Samwel is a 14-month baby boy from Tanzania, the third born in a family of three children. He was born healthy but after one week his parents started noticing that his head was growing significantly. They took him to several hospitals where he was given medication but his condition was worsening. They were referred to another hospital in another city where Samwel was diagnosed with hydrocephalus and a VP Shunt was placed for him when he was three months old. He was discharged home doing well until a week ago when he started getting regular fevers. His mother noticed that there was a wound on his stomach and they could see the tube that was placed when he was three months old. Samwel’s father heard about treatment for children with hydrocephalus at Watsi's Medical Partner Care Center ALMC from our outreach team and when his son got sick he reached out for treatment and support. Samwel’s father is a subsistence farmer and his mother is a housewife. They do not earn enough to be able to afford Samwel’s needed treatment. Samwel has been diagnosed with hydrocephalus, a condition in which excess cerebrospinal fluid accumulates in the brain and increases intracranial pressure. As a result of his condition, Samwel has been experiencing increased head circumference and frequent fevers. Without treatment, Samwel will experience severe physical and developmental delays. Our medical partner, African Mission Healthcare Foundation, is requesting $1,362 to cover the cost of surgery for Samwel that will treat his hydrocephalus. The procedure is scheduled to take place on May 13th and will drain the excess fluid from Samwel's brain. This will reduce intracranial pressure and greatly improve his quality of life. With proper treatment, Samwel will hopefully develop into a strong, healthy young boy. Samwel's father says, "I have been to several places for my son's treatment, right now I cannot afford this other surgery he needs. Please help him get this needed treatment."
Lewis is an eighth-grader from Kenya and the only child of a single mother who works as a bar maid. From the time he was born, he has been cared for by his grandmother who is older and is not working. His uncle will sometimes assist them with food, though he is also a casual driver and has his own family to care for too. Lewis was diagnosed with cryptorchidism, a condition in which one or both of the testicles remains undescended. If left untreated, Lewis has an increased risk of developing hernias, testicular cancer, and fertility problems in the future. Lewis will be receiving assistance from our medical partner, African Mission Healthcare Foundation (AMHF). Fortunately, he is scheduled to undergo corrective surgery on March 2nd. AMHF is requesting $459 to cover the total cost of his procedure and care. “I brought my nephew because he has no one else to turn to. I hope he can get help so that he grow up like normal boys,” said Lewis's uncle.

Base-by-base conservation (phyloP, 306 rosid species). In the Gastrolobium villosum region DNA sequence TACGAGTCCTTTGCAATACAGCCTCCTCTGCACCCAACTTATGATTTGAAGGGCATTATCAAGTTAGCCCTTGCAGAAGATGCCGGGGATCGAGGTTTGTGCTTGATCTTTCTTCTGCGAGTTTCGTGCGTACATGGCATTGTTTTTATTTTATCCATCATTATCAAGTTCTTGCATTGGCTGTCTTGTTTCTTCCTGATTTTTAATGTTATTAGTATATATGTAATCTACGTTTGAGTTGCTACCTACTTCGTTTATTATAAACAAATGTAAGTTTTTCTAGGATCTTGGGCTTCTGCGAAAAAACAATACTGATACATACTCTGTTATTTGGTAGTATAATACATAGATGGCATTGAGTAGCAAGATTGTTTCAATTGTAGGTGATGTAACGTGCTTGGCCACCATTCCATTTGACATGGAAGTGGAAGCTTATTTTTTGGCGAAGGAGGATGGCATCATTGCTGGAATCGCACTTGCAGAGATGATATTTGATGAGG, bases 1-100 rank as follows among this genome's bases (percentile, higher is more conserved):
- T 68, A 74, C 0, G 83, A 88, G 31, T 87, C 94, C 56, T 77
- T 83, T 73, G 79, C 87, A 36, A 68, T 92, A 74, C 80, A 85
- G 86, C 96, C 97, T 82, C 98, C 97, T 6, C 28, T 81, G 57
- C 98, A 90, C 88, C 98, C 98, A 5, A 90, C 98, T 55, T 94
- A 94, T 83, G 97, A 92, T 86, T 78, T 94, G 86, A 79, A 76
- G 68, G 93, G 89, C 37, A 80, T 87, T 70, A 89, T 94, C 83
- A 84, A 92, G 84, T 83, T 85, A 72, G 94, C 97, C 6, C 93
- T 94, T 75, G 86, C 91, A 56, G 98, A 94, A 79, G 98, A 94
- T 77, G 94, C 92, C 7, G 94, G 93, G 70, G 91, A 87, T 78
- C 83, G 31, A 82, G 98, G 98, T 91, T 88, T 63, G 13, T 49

Alex is a second grade student from Kenya. He is the second born in a family of three chidlren. Our medical partner came to learn that Alex and his siblings stay with their grandfather, who is a widower; he helps to feed them, clean them, and prepare them for school every day. Alex’s father separated from his mother and she subsequently left him with their three children. Having challenges with alcoholism, Alex's father could not care for them and so their grandfather decided to take the children to his house and tend for them. Alex’s grandfather does hawking for a living; selling artificial flowers with little income. In December 2019, Alex fell while playing on the bed and sustained closed fracture left elbow joint. He is in pain and cannot use his hand freely. Fortunately, surgeons at our medical partner can help. On March 18th, Alex will undergo a fracture repair procedure, called an open reduction and internal fixation. This procedure will allow him heal and not develop a deformity. Now, our medical partner, African Mission Healthcare Foundation, is requesting $998 to fund this procedure. “I look at this child and would not like to see him with a deformed hand. May God touch those people of Watsi to help him and I will appreciate it,” said Alex's grandfather.
Joseph is a bodaboda taxi operator from Kenya. Joseph relies on his motorcycle to make a living. To supplement their limited income, his wife sells charcoal in a small makeshift kiosk. As a father of one, he is worried of not being able to meet his family’s needs. Joseph was involved in a road accident on 31st January 2020 in his hometown, few kilometers from Watsi Medical Partner Kijabe Hospital. The accident left him with multiple fractures on his face and lacerations. He cannot eat and is in constant pain. Fortunately, surgeons at our medical partner can help. On February 6th, Joseph will undergo a fracture repair procedure, called an open reduction and internal fixation. He will be able to chew his food again and no longer suffer pain. Now, our medical partner, African Mission Healthcare Foundation, is requesting $1,451 to fund this procedure. Joseph says, “My hope is to recover quickly and resume my fatherly duties of provision.”